The science has never been clearer or more urgent: our planet is under threat. Plastic pollution, air and water pollution, climate change, deforestation and other harmful human activities are destroying our natural world. This is a direct threat to our future.
If you haven’t come across Earth Hour before it is organised by WWF to raise awareness to the impact of climate change. Earth Hour started in Australia in 2007 and has spread around the world. This year WWF reported Earth Hour activities in over 180 countries. Earth Hour sees people turning the lights off at nationally important landmarks, homes, schools and businesses to highlight the issues caused by climate change.
This year the key message from WWF is about reducing our consumption and changing the way we live.
I wanted Earth Hour to be the launch of my family’s efforts to live a more sustainable life and start rethinking how we live so I wanted my children to join in Earth Hour. Technically 8.30pm is well past their bedtime so we started our mini Earth Hour with the children at 7.30 just as it was getting dark here.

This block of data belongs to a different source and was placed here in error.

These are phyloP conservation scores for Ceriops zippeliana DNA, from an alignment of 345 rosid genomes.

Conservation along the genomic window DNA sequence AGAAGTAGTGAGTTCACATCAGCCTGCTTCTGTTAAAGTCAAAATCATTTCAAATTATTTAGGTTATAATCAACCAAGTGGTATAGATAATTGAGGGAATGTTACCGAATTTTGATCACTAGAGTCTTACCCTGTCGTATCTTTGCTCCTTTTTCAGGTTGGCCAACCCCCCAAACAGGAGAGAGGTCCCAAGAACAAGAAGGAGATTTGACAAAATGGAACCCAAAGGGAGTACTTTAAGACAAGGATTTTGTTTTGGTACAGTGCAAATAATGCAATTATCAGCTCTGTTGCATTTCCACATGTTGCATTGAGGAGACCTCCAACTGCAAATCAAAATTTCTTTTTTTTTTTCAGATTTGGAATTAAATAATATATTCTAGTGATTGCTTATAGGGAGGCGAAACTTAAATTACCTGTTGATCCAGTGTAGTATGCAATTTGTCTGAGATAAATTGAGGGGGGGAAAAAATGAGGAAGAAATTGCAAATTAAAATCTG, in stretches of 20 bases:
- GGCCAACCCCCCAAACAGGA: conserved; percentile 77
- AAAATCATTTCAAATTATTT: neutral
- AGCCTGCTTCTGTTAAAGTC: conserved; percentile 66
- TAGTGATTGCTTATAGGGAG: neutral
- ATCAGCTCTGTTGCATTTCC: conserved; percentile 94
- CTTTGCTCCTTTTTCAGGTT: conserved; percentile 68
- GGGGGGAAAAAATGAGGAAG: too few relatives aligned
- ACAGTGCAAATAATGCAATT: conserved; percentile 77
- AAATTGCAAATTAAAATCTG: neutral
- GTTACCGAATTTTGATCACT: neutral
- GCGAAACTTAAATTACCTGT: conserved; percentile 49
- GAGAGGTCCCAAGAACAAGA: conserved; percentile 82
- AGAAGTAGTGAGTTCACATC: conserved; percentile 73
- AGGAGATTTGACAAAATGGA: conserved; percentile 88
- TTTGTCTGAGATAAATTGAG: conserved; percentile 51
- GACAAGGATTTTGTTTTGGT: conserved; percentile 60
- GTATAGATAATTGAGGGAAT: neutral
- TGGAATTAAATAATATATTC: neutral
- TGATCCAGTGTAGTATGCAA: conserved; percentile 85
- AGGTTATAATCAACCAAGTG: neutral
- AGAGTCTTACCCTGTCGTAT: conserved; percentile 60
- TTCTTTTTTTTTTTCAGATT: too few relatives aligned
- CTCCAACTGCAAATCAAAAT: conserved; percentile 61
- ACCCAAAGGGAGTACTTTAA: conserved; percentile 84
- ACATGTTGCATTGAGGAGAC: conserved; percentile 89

We stayed out in the garden as it got dark to listen to the birds, watch for the local bat population to start their aerial acrobatics and notice what we could see or hear as the daylight faded. This children got a little spooked being out in the dark but we stayed out long enough to see the first stars so that was a reasonable success.
Inside, we set up some shadow drawing activities with their wind up torch and some little zoo animals. Favourites were the elephant, tiger and zebra. Here are their efforts. I think they are rather cute.
Bedtime stories by torch light finished off the evening.
The children were less keen on the dark that I thought they would be so the nightlights had to go on in order to get them both to sleep. I think I need to practice more activities in the dark so they are more confident. It highlighted to me how reliant we are on lights in our house.